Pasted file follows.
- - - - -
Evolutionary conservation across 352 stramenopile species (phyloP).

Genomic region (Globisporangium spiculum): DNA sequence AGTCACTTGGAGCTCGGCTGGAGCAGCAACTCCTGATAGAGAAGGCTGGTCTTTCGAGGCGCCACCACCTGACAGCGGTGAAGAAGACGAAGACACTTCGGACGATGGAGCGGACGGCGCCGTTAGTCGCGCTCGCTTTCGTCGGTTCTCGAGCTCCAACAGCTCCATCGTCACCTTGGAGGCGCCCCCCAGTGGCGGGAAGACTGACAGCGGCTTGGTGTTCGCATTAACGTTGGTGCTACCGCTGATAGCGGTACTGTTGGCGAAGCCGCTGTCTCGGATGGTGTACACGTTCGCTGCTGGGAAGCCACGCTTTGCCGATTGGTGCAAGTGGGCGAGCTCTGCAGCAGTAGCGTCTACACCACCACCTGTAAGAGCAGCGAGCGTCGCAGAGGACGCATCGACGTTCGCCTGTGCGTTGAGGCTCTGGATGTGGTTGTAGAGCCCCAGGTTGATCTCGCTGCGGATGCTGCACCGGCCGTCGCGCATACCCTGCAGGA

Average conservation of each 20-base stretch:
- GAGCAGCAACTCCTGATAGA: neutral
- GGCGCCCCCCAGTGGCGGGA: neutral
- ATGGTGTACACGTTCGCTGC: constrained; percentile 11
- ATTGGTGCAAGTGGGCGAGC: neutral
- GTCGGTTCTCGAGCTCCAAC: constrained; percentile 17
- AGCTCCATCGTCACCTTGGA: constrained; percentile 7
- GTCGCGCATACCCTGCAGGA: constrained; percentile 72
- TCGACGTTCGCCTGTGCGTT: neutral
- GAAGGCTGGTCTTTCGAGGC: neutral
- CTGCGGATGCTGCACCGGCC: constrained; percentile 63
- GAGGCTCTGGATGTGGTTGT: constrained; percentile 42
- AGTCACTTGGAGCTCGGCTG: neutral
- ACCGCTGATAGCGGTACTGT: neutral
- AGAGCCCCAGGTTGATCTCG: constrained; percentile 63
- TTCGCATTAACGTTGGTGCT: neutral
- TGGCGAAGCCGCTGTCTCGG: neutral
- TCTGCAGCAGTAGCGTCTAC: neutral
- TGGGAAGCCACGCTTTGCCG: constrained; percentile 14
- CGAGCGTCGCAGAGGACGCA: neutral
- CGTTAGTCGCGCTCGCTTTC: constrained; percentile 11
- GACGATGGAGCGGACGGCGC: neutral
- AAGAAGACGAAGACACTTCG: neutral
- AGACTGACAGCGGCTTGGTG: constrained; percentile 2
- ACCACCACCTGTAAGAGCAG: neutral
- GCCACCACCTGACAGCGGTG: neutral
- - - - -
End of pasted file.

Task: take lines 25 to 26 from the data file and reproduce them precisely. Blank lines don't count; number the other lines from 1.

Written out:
- AAGAAGACGAAGACACTTCG: neutral
- AGACTGACAGCGGCTTGGTG: constrained; percentile 2